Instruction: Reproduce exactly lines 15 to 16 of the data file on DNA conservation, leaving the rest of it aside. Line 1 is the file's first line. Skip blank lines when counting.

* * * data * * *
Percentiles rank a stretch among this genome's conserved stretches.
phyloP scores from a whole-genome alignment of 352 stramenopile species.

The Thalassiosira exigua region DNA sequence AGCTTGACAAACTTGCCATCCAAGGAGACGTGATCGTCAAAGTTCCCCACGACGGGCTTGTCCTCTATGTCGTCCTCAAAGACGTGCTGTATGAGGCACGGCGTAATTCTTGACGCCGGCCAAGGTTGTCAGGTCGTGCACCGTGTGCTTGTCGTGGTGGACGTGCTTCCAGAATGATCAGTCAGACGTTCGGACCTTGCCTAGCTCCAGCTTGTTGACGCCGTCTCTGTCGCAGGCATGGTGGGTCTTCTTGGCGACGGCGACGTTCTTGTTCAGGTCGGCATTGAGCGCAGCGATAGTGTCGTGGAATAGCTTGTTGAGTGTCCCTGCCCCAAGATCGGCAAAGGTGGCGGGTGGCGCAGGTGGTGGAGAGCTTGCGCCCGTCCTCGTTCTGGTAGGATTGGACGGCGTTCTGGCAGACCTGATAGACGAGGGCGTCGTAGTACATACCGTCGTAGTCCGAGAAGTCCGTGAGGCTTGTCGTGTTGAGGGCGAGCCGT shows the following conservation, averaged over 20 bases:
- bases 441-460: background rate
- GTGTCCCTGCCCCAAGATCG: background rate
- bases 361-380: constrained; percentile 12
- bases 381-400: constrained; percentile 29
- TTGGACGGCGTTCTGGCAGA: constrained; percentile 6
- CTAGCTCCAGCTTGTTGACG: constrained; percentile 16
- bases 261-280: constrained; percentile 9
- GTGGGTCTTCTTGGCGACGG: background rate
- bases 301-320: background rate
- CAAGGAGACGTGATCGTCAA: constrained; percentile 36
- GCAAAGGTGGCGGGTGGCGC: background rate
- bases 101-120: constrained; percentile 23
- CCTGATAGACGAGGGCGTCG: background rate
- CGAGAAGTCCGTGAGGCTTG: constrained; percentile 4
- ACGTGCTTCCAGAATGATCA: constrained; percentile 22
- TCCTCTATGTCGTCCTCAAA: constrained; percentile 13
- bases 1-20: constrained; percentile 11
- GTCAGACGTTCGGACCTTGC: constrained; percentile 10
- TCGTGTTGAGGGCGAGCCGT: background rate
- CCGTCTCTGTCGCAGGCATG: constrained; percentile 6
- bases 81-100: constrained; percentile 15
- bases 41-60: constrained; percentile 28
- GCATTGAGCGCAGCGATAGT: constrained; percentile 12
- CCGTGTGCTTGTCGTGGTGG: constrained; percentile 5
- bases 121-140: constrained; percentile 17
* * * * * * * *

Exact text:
- bases 101-120: constrained; percentile 23
- CCTGATAGACGAGGGCGTCG: background rate